1. Identification of the finished product;

2. Each consumer product safety rule to which the finished product has been certified under 16 CFR part 1110;

3. Place where the finished product was manufactured, produced, or assembled, including the identity and address of the manufacturing party;

4. Parties on whose testing a certificate under 16 CFR part 1110 depends (name and contact information of the testing entity); and

5. A check box indicating that a required certificate currently exists for the finished product, as required by Sections 14 and 17 of the CPSA.

Based on years of both CPSC and CBP staff law enforcement experience, CPSC staff has identified at this time the minimal data elements above as crucial for targeting noncompliant products before they enter commerce and enforcing related requirements.

CPSC is drafting a supplemental CATAIR guideline on filing targeting/enforcement data through the PGA Message Set that describes the technical specifications for filing targeting/enforcement data using the PGA Message Set, as well as the Data Registry and Reference PGA Message Set (described in section II.B below). The supplemental CATAIR guideline will be made available before CBP initiates the test and will be posted on http://www.cbp.gov/​trade/​ace/​catair. Technical comments on CPSC's supplemental CATAIR guideline should be submitted in accordance with the instructions in the ADDRESSES section at the beginning of this notice.

B. CPSC Data Registry and Data Reference PGA Message Set

The Data Registry concept arises out of discussions at CPSC staff's 2014 eFiling workshop. Stakeholders noted that other agencies have existing databases that can be referenced during the CBP entry process without having to re-enter repeatedly large amounts of data. Participants expressed concern about added costs and time for importers to enter data for each regulated finished product and the need for accurate data entry. Customs brokers also expressed concern about lack of access to required data. For example, express carriers were concerned about meeting entry requirements during off-hour times when business personnel were unavailable for consultation. Stakeholders expressed concern that any requirement to re-enter large amounts of data, or lack of access to the required data, may slow the import process.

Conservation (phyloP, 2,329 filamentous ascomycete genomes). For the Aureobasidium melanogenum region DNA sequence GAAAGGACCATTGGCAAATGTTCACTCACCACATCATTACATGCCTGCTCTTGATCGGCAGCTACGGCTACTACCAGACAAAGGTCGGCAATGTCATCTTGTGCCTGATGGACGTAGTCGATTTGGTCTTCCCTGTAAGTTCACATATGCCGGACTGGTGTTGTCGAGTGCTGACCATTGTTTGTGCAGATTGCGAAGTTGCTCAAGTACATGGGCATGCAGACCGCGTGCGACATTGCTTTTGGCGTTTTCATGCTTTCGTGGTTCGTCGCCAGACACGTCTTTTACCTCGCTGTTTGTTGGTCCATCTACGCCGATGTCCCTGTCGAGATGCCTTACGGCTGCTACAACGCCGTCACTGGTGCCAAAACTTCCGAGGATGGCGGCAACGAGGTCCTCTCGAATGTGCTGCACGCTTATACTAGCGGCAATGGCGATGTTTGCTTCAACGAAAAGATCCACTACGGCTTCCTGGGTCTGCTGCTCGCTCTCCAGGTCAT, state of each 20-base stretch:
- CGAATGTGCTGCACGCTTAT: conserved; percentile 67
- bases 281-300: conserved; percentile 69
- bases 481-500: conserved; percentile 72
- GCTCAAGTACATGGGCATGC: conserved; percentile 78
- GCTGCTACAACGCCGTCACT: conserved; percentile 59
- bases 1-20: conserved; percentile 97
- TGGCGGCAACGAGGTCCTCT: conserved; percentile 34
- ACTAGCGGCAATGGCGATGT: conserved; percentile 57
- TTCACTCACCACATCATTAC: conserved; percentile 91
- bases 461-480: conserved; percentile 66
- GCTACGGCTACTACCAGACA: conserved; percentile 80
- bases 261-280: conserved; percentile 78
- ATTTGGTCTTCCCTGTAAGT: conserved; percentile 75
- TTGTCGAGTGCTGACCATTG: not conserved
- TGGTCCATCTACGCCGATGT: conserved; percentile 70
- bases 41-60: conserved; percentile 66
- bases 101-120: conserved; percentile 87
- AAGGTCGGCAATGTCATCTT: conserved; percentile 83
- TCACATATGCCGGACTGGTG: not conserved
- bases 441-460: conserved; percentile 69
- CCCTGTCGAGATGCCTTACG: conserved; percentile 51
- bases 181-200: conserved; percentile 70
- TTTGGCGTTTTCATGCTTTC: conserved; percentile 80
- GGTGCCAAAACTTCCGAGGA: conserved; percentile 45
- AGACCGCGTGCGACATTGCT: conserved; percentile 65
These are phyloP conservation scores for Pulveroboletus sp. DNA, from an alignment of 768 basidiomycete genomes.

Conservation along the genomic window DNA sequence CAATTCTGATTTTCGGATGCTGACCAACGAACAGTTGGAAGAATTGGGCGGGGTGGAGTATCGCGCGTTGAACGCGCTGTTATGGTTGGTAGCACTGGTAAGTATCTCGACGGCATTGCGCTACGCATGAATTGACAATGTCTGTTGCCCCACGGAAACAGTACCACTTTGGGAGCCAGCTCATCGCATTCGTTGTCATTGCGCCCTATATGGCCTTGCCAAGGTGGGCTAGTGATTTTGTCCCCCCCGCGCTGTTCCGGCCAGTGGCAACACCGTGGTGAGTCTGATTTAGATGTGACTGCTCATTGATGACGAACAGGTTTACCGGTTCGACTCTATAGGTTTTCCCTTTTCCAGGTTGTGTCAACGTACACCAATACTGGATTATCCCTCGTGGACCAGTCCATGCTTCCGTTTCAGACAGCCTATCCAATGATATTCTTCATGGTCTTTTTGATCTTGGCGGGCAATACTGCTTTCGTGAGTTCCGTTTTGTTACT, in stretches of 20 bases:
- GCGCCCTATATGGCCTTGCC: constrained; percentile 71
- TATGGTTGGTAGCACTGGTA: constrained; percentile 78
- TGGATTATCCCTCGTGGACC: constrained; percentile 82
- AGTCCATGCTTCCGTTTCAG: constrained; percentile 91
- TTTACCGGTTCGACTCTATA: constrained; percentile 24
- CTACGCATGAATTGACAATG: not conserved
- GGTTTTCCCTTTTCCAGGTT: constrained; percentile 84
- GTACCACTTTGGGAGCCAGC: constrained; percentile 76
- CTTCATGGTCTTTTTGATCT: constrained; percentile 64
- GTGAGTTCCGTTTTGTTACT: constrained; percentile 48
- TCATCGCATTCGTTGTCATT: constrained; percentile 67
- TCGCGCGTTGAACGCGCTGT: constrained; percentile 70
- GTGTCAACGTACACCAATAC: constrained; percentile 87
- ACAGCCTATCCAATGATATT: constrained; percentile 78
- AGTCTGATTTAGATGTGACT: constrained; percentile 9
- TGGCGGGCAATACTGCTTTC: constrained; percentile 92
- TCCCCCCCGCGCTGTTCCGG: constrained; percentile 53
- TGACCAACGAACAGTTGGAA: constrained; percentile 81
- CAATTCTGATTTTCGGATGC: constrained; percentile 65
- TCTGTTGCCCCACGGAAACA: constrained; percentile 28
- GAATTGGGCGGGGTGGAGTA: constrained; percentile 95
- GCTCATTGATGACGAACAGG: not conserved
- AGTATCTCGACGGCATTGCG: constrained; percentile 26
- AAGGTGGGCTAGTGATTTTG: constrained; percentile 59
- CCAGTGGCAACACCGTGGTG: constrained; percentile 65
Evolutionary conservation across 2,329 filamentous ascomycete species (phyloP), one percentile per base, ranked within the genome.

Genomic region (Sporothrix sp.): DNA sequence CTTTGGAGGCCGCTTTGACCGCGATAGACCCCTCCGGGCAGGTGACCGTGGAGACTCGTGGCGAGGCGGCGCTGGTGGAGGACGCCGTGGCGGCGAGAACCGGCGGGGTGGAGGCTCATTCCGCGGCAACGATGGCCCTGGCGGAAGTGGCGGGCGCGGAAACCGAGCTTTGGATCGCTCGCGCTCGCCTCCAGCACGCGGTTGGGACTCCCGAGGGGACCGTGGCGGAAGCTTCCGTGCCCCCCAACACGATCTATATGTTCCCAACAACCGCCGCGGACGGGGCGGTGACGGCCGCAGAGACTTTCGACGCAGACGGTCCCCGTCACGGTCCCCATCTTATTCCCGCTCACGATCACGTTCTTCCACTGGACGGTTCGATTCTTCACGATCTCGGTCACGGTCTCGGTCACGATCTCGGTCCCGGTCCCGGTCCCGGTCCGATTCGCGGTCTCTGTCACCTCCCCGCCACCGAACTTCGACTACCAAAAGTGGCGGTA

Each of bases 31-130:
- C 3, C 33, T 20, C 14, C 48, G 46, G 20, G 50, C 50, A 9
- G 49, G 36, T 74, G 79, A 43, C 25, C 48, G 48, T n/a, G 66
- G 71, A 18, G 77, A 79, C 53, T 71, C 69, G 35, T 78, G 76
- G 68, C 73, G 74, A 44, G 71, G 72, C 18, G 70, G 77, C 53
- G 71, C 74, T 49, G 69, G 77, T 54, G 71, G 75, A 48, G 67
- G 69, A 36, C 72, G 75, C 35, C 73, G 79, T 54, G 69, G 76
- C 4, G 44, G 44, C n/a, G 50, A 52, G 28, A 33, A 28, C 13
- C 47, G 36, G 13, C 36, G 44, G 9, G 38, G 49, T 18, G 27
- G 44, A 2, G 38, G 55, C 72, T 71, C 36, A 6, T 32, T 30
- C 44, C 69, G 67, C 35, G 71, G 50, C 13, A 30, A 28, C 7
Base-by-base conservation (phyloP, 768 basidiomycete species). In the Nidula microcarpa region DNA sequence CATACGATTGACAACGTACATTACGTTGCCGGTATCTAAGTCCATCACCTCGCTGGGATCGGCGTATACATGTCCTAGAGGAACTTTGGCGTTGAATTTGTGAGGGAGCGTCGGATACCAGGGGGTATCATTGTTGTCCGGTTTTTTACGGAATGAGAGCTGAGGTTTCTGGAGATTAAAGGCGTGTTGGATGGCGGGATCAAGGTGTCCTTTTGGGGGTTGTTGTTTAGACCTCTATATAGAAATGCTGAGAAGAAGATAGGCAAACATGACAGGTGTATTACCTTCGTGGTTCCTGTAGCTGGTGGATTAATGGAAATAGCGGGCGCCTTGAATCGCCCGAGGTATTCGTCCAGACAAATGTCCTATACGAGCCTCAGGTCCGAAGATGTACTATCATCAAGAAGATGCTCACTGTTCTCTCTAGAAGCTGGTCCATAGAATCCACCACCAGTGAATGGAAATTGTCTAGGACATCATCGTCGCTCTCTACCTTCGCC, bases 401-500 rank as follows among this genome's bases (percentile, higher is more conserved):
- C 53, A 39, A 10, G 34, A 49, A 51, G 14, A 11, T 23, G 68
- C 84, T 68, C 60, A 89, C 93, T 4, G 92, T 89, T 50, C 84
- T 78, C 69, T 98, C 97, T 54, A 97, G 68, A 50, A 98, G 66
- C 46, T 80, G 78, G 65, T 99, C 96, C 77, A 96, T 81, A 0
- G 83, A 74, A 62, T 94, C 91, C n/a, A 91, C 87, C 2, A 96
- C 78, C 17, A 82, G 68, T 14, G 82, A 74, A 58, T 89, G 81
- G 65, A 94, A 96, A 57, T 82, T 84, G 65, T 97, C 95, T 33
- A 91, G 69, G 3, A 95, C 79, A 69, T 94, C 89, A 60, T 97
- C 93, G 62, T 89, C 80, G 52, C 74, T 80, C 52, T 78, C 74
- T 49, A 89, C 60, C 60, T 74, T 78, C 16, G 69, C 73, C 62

After considering stakeholder comments and concerns, CPSC has decided to include a Data Registry in the test to inform the Commission whether this concept alleviates some of the concerns expressed at the 2014 eFiling workshop. Instead of filing complete targeting/enforcement data in ACE with each entry, participants can elect to pre-file information into a Data Registry before filing an entry with CBP. The Data Registry will be created and maintained by CPSC. Use of the Data Registry will be voluntary. Firms can use the Data Registry to enter targeting/enforcement data and to manage those data; or firms with established databases or processes can provide information for many products electronically in a batch upload.

Once targeting/enforcement data are filed in the Data Registry, filers will only need to provide a reference, or identifier, to the data using the PGA Message Set during the entry process, rather than entering all data multiple times. Firms that choose to use the Data Registry only would need to provide their filer with an identifier, and would not need to provide all data elements for each product being imported. Using the Data Registry should minimize data entry; reduce costs and filing time; and allow firms to manage, update, and re-use targeting/enforcement data in the registry. CPSC demonstrated a prototype of the Registry at the May 13, 2015 public meeting with the COAC working group. A webcast of this meeting can be viewed here: http://www.cpsc.gov/​en/​Newsroom/​Multimedia/​?vid=​73411.